I know I just posted recently but I wanted to squeeze one more in before we go to Saint-Louis tomorrow.  We are leaving early in the morning and taking a 7-place car.  I recall it being about a 3 1/2 hour journey which I’m not particularly looking forward to, but Hannah has made some delicious PB&Js for the road using this delicious/hard to find bread called Tappalapa.  Once we arrive in Saint-Louis Thierry is going to give us a tour (he used to live there) and we’ll eat dinner at my favorite haunt, Restaurant Au Fleuve Plus.  Not sure what is means, actually, but all I know is they have this terrific chicken and fries (poulet frites) meal that cannot be beat.  Thierry and I will be fighting to see who can be the best host (as I lived in SL for one month during the Independent Study Project portion of our study abroad program…I’m sure I’ll beat him).

            We’re staying in this auberge called “Cafe des Arts” and it’s apparently pretty nice although I do not recall seeing it.  Saint-Louis is beautiful and colonial so be on the lookout for a post next week with loads of photos.  Saint-Louis was the capital of the French colony of Senegal from 1673 until independence in 1960.  From 1920 to 1957 it also served as capital of the neighboring colony of Mauritania.  Therefore there are amazing colonial-style buildings that are either re-vamped and beautiful, or falling down…and beautiful.  I’m also looking forward to seeing the goats!  So many goats.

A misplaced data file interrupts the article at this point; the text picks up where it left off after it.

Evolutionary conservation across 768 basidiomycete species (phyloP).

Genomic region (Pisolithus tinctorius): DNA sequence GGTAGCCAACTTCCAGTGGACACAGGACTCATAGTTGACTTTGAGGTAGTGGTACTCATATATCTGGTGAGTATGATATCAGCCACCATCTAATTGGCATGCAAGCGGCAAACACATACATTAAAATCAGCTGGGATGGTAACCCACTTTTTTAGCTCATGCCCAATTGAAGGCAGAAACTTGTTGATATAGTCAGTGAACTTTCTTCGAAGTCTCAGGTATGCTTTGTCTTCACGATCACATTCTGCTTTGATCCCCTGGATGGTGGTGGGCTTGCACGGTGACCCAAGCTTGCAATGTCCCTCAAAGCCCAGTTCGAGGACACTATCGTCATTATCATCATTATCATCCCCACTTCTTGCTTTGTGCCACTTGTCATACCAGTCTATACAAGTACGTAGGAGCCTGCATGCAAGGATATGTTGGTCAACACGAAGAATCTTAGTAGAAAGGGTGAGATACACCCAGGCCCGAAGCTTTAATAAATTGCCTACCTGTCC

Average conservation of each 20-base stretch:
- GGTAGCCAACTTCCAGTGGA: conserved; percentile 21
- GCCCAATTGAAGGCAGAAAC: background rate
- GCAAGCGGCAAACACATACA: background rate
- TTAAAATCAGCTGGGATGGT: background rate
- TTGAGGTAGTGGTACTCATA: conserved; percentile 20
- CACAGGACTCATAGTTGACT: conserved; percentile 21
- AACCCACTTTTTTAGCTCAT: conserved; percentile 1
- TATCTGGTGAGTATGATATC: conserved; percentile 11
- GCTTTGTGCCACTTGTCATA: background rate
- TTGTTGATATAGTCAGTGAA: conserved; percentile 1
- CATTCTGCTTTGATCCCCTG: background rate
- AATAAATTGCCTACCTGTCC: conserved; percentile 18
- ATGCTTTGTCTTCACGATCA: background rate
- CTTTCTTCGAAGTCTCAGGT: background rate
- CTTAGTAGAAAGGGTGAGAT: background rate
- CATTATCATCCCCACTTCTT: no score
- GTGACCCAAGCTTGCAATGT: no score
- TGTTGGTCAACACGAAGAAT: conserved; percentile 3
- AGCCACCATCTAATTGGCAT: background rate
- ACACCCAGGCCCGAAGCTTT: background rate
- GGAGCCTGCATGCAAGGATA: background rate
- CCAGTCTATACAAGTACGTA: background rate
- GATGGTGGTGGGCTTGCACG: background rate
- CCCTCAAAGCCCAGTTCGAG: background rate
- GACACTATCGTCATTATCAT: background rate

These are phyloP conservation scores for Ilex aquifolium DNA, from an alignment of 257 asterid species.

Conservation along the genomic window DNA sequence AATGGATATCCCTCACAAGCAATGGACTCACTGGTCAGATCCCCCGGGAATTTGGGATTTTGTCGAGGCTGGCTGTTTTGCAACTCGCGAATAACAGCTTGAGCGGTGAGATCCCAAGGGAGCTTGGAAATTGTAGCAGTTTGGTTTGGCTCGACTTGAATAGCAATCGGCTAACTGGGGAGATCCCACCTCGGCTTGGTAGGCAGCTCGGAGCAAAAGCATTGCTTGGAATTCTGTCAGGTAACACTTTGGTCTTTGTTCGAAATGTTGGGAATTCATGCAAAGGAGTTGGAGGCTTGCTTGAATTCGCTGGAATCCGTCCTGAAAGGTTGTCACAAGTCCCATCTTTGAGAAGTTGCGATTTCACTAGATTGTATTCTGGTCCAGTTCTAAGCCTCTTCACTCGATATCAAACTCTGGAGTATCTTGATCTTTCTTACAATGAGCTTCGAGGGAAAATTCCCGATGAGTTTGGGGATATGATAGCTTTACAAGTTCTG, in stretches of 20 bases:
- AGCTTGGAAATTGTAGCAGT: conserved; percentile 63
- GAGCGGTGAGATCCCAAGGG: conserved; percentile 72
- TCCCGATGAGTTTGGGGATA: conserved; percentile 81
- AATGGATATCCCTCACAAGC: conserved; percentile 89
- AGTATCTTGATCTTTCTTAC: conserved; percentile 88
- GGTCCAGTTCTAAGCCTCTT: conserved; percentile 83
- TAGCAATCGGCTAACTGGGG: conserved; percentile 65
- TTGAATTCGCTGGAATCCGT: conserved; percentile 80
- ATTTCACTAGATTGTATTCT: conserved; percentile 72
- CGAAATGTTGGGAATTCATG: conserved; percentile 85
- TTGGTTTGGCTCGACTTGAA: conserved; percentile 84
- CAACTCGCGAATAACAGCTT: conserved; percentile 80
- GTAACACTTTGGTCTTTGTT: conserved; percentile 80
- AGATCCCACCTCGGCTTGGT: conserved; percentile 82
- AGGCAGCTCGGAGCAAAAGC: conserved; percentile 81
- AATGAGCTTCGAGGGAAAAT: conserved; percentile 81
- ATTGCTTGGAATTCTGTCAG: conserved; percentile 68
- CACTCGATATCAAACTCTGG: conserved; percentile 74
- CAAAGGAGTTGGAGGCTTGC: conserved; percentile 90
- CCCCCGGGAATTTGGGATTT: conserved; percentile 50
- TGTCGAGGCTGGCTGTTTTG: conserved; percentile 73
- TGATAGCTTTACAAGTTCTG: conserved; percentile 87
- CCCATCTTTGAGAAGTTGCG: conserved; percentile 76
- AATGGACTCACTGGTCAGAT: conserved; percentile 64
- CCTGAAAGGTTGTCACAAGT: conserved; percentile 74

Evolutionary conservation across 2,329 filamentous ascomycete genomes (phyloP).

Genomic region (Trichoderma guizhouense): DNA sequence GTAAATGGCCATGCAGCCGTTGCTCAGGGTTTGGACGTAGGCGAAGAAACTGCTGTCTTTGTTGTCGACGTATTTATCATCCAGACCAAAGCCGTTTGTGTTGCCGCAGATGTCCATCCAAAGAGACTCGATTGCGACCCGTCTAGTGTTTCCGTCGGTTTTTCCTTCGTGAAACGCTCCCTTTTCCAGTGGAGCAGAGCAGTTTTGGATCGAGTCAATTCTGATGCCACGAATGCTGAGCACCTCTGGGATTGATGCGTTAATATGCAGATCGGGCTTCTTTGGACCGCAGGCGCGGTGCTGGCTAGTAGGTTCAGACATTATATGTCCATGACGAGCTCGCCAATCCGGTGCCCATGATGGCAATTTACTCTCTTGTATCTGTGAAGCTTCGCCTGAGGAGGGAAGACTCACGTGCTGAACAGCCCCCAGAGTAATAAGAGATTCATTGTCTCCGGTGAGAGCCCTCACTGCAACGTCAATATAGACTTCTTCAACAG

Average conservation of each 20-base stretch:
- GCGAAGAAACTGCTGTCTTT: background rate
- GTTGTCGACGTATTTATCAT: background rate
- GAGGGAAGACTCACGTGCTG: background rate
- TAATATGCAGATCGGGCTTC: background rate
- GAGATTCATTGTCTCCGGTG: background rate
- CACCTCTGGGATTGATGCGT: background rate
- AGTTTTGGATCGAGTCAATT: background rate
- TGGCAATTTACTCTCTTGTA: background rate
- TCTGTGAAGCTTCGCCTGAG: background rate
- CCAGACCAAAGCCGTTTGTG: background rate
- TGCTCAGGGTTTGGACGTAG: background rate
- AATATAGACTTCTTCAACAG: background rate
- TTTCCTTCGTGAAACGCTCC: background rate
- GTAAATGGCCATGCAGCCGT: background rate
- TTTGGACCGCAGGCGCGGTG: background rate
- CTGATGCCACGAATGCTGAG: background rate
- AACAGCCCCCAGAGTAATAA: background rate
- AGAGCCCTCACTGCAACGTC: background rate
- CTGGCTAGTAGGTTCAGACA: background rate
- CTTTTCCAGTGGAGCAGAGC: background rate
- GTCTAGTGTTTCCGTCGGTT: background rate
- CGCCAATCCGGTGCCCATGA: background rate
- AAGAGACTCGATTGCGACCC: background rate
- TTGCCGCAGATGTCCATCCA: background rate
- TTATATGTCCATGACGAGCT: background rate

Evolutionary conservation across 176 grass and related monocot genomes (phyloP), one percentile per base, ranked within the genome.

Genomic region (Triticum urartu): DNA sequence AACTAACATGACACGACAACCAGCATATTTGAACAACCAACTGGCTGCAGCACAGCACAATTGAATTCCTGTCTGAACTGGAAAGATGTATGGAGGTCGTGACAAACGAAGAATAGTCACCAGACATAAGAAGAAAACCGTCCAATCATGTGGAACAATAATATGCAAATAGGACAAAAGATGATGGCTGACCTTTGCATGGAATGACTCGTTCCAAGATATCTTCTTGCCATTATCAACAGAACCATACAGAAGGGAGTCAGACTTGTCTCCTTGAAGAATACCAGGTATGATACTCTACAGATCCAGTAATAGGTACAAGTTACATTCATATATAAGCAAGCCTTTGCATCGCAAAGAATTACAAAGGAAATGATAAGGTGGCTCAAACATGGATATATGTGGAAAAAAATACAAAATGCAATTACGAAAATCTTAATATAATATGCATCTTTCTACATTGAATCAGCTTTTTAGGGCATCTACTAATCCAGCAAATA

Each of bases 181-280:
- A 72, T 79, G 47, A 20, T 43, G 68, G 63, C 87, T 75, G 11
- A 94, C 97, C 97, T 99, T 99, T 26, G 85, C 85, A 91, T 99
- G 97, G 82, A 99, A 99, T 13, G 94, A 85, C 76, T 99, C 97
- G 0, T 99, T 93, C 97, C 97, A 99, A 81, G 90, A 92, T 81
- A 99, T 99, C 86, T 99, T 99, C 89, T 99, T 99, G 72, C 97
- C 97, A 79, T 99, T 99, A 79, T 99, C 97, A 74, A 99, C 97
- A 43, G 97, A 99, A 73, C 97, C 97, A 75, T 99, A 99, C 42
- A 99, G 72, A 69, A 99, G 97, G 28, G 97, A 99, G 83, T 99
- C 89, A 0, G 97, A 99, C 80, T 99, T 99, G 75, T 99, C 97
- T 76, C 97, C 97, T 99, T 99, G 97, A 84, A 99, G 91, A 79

I am bringing with me tons of gifts for the Talibe (I think I’ve mentioned them in previous posts but they are orphan boys who beg on the streets).  Their patron is an Islamic leader who barely feeds and shelters them.  I’m pretty sure the whole system is corrupt and evil but it’s hard to deprive the Talibe of money, especially with their outstretched dirty hands and a gaze that would make your heart melt.  However, they give the money directly to their patron and it is forbidden for them to use the money on themselves.  Sooooo, I brought presents!  It’s been working like a charm.  They usually travel in packs of 3-5 and I have been handing out: marbles, chewing gum, Smarties, playing cards, kazoos, Pez, etc.  It brings them joy which brings me joy.  It’s interesting to see what they do with it.  They usually just look at it for a while and then, if I’m lucky, they smile.  One boy even gave me a high-five…the one and only high-five I’ve ever received here.  I felt special.

            Anyway, on Sunday we are going to the desert to ride camels and play in the sand dunes.  I won’t go on about that considering I’m sure I’ll have one post dedicated to tell you all how amazing it was.  Then we return Sunday night to Dakar.  Monday is going to be great because Hannah and I are spending the day at this pottery/ceramics shop called Association Colombin (I believe ‘colombin’ is the color of clay before it’s fired).  This little gem was discovered by Hannah in 2008.  It is a place where handicapped people can go (usually deaf) to learn how to make pottery and earn money for themselves.  It’s essentially a safe haven for young boys who are deaf or have other handicaps to learn a marketable skills so they won’t have to resort to begging on the street later in life.